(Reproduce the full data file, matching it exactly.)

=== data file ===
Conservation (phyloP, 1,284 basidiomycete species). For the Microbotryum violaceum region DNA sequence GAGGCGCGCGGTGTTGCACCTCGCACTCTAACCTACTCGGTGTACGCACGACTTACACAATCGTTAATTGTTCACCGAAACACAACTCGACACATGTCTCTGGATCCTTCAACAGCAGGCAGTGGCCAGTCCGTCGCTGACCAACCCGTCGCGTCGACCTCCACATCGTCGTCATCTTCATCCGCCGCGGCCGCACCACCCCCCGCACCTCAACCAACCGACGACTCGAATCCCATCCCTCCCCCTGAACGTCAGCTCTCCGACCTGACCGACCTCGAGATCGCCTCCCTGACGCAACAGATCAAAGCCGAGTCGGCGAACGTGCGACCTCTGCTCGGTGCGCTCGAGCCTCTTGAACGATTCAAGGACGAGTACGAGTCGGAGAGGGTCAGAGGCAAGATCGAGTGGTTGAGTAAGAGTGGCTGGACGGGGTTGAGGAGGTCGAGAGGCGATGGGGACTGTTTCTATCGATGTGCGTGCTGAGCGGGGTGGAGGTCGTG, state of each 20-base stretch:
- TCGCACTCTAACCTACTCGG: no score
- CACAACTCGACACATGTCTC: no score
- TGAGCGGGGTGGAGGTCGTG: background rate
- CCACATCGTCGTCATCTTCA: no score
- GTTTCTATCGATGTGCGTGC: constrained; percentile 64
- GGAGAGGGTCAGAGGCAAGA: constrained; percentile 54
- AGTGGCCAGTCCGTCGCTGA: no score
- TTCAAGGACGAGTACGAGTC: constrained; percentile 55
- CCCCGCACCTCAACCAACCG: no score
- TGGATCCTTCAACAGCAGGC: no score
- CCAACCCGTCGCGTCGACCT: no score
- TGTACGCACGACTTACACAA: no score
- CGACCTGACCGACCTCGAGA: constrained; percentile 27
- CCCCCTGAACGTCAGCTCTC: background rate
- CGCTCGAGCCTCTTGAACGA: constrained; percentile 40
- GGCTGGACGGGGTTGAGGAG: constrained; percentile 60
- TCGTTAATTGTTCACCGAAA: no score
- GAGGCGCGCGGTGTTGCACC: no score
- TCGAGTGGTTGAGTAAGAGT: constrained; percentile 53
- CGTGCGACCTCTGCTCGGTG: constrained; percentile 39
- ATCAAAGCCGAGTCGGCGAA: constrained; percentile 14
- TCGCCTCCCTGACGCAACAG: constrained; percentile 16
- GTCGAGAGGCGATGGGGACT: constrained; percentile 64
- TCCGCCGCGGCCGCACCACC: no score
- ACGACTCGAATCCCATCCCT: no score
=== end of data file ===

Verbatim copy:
Conservation (phyloP, 1,284 basidiomycete species). For the Microbotryum violaceum region DNA sequence GAGGCGCGCGGTGTTGCACCTCGCACTCTAACCTACTCGGTGTACGCACGACTTACACAATCGTTAATTGTTCACCGAAACACAACTCGACACATGTCTCTGGATCCTTCAACAGCAGGCAGTGGCCAGTCCGTCGCTGACCAACCCGTCGCGTCGACCTCCACATCGTCGTCATCTTCATCCGCCGCGGCCGCACCACCCCCCGCACCTCAACCAACCGACGACTCGAATCCCATCCCTCCCCCTGAACGTCAGCTCTCCGACCTGACCGACCTCGAGATCGCCTCCCTGACGCAACAGATCAAAGCCGAGTCGGCGAACGTGCGACCTCTGCTCGGTGCGCTCGAGCCTCTTGAACGATTCAAGGACGAGTACGAGTCGGAGAGGGTCAGAGGCAAGATCGAGTGGTTGAGTAAGAGTGGCTGGACGGGGTTGAGGAGGTCGAGAGGCGATGGGGACTGTTTCTATCGATGTGCGTGCTGAGCGGGGTGGAGGTCGTG, state of each 20-base stretch:
- TCGCACTCTAACCTACTCGG: no score
- CACAACTCGACACATGTCTC: no score
- TGAGCGGGGTGGAGGTCGTG: background rate
- CCACATCGTCGTCATCTTCA: no score
- GTTTCTATCGATGTGCGTGC: constrained; percentile 64
- GGAGAGGGTCAGAGGCAAGA: constrained; percentile 54
- AGTGGCCAGTCCGTCGCTGA: no score
- TTCAAGGACGAGTACGAGTC: constrained; percentile 55
- CCCCGCACCTCAACCAACCG: no score
- TGGATCCTTCAACAGCAGGC: no score
- CCAACCCGTCGCGTCGACCT: no score
- TGTACGCACGACTTACACAA: no score
- CGACCTGACCGACCTCGAGA: constrained; percentile 27
- CCCCCTGAACGTCAGCTCTC: background rate
- CGCTCGAGCCTCTTGAACGA: constrained; percentile 40
- GGCTGGACGGGGTTGAGGAG: constrained; percentile 60
- TCGTTAATTGTTCACCGAAA: no score
- GAGGCGCGCGGTGTTGCACC: no score
- TCGAGTGGTTGAGTAAGAGT: constrained; percentile 53
- CGTGCGACCTCTGCTCGGTG: constrained; percentile 39
- ATCAAAGCCGAGTCGGCGAA: constrained; percentile 14
- TCGCCTCCCTGACGCAACAG: constrained; percentile 16
- GTCGAGAGGCGATGGGGACT: constrained; percentile 64
- TCCGCCGCGGCCGCACCACC: no score
- ACGACTCGAATCCCATCCCT: no score